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Dave Stockton - Unconscious Scoring: Dave Stockton's Guide to Saving Shots Around the Green


Pros: good summary of short game technique and approach.

Cons: Writing was a bit confusing in some sections, which caused me to re-read to understand.

I've read Dave Stockton's Unconscious Putting and use a lot of the set up he suggested from that book, so I was eager to see if his short game technique.  The book is a fairly easy read.  I did find my self re-reading sections on set up, as they were a bit confusing at first.  But after a quick review, they are straight forward.  I am not posting any pictures from the book, which you can easily get with a Google search, because it may be a violation of copyright.  Google, "Dave Stockton Unconscious Scoring" for images.


Stockton approaches the short game with a very simple analysis, low shot or high shot.  He states that in all situations, a player can determine was is the best shot by the lie and the flag position.  A low shot is a chip and a high shot is a pitch.  The low shot is used when the player can make good contact with the back of the ball and the flag position allows the player to run the ball up to the hole. The high shot is used when contact with the back of the ball is blocked by grass or in sand or when you  need to fly the ball close to the hole.  Stockton prefers the chip to the pitch in most situations.


In chapters 1 and 2, Stockton describe the essence of scoring and your awareness.  In chapters 3 and 4, Stockton describes the set up for both of the low and high shot.  Chapter 5 is bunkers and 6 trouble shots. The remaining chapters are drills, equipment and a review of putting.


The Chip - Low Shot

Stockton's chip set up is a bit different than Utley's, which I have been using. His set up has the player stand taller and closer to the ball than with the putter so that the heel of the club is off the ground.  The player should not choke down on the club.  Both feet are a foot apart angled toward the target with knees slightly bent and slightly open to target.  Stockton states that this set up allows the player a relaxed set up that will be less likely to catch the ground first (heel up) and promote weight staying on the front leg.  Leg action is similar to Utley's in that the legs drive the shot.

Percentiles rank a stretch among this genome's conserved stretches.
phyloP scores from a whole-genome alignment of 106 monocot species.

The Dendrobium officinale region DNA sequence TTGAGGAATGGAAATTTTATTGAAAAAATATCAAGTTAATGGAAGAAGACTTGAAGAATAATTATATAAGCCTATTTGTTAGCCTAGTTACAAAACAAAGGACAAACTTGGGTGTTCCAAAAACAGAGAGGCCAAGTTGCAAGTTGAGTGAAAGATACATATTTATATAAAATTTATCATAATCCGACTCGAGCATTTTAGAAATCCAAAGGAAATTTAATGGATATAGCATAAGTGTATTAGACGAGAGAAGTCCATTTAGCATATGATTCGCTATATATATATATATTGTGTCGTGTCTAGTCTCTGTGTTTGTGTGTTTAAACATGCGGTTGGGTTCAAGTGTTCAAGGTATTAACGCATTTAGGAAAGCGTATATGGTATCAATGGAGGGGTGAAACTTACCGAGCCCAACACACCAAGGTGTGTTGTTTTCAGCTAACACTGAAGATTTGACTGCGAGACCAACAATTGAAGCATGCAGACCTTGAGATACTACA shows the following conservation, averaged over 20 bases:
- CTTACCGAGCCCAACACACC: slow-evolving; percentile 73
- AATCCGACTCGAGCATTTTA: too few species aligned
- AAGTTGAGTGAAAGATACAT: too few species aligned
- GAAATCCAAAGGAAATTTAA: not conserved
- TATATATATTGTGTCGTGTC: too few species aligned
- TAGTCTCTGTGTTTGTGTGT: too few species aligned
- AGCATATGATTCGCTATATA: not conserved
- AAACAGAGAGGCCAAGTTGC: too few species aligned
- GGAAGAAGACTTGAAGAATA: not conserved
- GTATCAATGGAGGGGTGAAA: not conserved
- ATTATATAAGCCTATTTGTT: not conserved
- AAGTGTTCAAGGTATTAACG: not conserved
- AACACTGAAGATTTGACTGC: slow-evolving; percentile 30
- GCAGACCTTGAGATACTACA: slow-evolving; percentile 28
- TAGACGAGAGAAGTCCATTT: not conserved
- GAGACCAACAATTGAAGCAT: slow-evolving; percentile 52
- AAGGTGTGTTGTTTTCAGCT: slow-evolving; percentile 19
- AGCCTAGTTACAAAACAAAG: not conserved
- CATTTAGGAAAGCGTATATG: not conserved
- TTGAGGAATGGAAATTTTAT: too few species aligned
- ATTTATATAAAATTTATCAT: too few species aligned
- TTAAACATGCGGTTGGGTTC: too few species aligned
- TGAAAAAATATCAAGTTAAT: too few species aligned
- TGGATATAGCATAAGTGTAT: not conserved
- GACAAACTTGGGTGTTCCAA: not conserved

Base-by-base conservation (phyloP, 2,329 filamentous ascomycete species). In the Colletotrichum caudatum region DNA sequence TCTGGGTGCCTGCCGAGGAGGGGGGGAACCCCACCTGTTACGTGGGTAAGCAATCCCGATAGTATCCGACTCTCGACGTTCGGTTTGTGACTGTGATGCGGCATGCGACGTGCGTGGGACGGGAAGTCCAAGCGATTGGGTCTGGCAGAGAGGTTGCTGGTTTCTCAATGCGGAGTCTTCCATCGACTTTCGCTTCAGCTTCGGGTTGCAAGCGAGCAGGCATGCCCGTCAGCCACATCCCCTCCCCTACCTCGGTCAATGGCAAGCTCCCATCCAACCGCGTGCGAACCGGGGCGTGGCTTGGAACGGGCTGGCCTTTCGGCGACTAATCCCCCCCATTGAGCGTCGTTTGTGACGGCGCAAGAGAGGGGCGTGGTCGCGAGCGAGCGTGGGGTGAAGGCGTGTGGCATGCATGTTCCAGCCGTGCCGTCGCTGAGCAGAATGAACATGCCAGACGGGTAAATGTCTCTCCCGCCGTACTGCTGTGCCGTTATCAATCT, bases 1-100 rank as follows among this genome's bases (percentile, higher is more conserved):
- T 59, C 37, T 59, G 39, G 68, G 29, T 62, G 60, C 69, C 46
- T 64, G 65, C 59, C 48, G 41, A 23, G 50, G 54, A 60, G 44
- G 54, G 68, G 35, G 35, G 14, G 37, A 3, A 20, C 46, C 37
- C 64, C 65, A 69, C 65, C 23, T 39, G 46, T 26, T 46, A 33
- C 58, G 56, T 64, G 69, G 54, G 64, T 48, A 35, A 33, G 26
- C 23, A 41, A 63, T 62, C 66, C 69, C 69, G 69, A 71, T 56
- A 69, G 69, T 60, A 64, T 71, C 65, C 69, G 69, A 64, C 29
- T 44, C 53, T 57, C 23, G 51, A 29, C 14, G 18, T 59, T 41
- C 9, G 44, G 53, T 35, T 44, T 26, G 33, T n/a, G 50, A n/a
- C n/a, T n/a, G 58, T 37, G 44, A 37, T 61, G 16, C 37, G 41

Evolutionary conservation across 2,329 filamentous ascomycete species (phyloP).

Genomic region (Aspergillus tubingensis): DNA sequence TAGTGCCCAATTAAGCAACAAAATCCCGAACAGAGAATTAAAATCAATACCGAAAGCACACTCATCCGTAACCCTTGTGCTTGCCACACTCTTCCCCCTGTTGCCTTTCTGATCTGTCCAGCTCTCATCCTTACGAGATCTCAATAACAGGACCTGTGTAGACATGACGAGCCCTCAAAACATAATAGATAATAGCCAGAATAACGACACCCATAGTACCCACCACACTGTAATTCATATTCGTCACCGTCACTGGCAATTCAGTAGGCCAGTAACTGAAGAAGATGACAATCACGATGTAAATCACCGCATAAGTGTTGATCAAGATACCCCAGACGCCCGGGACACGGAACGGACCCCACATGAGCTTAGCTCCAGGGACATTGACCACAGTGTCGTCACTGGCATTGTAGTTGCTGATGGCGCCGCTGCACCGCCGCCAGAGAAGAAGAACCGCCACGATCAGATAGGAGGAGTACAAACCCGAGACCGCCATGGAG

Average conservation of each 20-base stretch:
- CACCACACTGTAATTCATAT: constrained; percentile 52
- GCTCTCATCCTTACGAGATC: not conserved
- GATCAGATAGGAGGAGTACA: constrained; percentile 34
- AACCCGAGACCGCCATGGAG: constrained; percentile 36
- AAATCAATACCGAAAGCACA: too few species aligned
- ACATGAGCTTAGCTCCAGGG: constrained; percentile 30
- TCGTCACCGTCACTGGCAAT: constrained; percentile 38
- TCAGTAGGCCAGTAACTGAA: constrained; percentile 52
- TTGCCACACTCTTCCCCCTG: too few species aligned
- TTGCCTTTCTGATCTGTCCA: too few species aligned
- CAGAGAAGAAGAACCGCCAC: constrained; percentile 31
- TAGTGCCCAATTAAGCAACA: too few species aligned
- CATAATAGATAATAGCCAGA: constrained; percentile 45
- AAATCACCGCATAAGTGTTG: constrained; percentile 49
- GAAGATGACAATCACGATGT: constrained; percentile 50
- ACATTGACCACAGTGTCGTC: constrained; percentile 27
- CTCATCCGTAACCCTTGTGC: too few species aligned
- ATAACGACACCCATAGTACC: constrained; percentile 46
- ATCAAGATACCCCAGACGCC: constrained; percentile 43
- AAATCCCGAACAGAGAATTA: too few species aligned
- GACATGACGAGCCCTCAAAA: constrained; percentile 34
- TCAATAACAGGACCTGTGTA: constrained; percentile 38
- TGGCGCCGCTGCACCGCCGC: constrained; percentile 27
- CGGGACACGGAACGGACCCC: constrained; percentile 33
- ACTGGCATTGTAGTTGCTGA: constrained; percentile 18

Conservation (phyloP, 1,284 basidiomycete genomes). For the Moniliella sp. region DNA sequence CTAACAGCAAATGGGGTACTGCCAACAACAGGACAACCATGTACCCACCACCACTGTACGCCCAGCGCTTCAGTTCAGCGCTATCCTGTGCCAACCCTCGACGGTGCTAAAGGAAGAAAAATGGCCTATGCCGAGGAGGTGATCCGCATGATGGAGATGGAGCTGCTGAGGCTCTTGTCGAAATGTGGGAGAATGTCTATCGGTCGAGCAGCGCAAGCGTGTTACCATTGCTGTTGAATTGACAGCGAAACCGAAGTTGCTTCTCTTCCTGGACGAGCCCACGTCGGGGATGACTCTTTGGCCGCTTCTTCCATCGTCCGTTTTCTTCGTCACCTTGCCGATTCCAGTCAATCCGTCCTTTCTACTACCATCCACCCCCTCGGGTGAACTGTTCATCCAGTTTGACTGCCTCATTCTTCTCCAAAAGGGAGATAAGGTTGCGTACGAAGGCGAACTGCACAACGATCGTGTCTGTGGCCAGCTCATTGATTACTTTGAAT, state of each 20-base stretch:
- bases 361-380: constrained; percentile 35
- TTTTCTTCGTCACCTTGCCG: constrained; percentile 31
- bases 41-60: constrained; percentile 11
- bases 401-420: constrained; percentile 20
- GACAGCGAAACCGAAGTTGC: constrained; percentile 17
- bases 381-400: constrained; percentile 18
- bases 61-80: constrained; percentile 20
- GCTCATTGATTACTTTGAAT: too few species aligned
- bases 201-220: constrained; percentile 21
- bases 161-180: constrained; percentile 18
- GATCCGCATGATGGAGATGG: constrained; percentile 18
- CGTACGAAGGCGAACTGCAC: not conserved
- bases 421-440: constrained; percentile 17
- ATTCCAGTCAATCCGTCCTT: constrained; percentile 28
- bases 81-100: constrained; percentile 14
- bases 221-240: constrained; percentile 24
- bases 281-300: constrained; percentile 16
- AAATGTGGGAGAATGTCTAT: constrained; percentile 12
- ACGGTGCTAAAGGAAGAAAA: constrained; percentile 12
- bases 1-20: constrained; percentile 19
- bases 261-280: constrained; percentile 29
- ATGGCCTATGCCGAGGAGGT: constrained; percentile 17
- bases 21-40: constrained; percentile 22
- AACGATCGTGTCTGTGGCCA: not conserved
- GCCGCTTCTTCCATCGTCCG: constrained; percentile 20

Stockton emphasizes that the chip is a left hand controlled shot.  The right hand is just along for the ride.  The left hand initiates the back swing and the back of the left hand should continue toward the target after contact.  Obviously, Phil Mickelson, a student of Stockton's, talks of this in his short game DVD and book as well.


The ball position is more toward the right big toe.  Height can be varied by the loft of the club or by shifting the position forward or backward.


The Pitch- High Shot

The pitch is a right hand controlled shot.  The lower body set up is similar to the chip with the feet angled toward the hole and the ball closer to your front heel.  The right hand initiates the back swing and after contact, the right hand palm should face the sky similar to tossing a rock underhanded in the air ten feet high in front of you.  The left hand should almost stop at the set up position after contact. 


Stockton emphasizes that the pitch uses the bounce on the head of the club and leaves margin for error. He uses the same technique in the sand but focuses more on where the club will contact the sand.  For sand, he also uses a 30 degree open stance, which is different than Utley.  He recommends not to open the club face very much, similar to Utley.


Evaluation of the Techniques

I have been practicing these techniques to see how they feel and work.  I really like the thinking of a chip as left hand controlled and a pitch right hand controlled. It makes it much easier to focus on what you are doing and is a good swing thought.


The pitch is very similar to what I have been using with the addition of angling the right foot toward the hole, which does help weight from shifting back.  The chip technique works pretty well, but will take time to get used to the higher body position if you currently choke down and lean over.  I tend to stay more square to my target than Stockton recommends for both the chip and pitch/sand shot.


One issue I have been having is the pitch shot with grass behind the ball.  If the ball is down in the rough, I generally use a chip because I fear that I will not be able to get the head to contact the ball in the right position.  The leading edge of the head gets stuck in the grass. I will have to keep practicing this to see if I am just doing it wrong.  Perhaps relying more on my right hand to do the work will help.



I recommend TST members to get this book and check it out for yourself.  Stockton has a lot of good advice and you will pick up better ways to approach the short game.  If you get a Kindle edition, you may want to read it on an IPad instead of a black and white Kindle because the pictures and copy will be easier to read.



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Dave Stockton - Unconscious Scoring: Dave Stockton's Guide to Saving Shots Around the Green

Continuation of Dave Stockton's Unconscious Putting. In this book, Stockton focuses on the short game shots of chipping, pitching and sand.

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TheSandTrap.com › User Reviews › Equipment › Training Aids › Books › Dave Stockton - Unconscious Scoring: Dave Stockton's Guide to Saving Shots Around the Green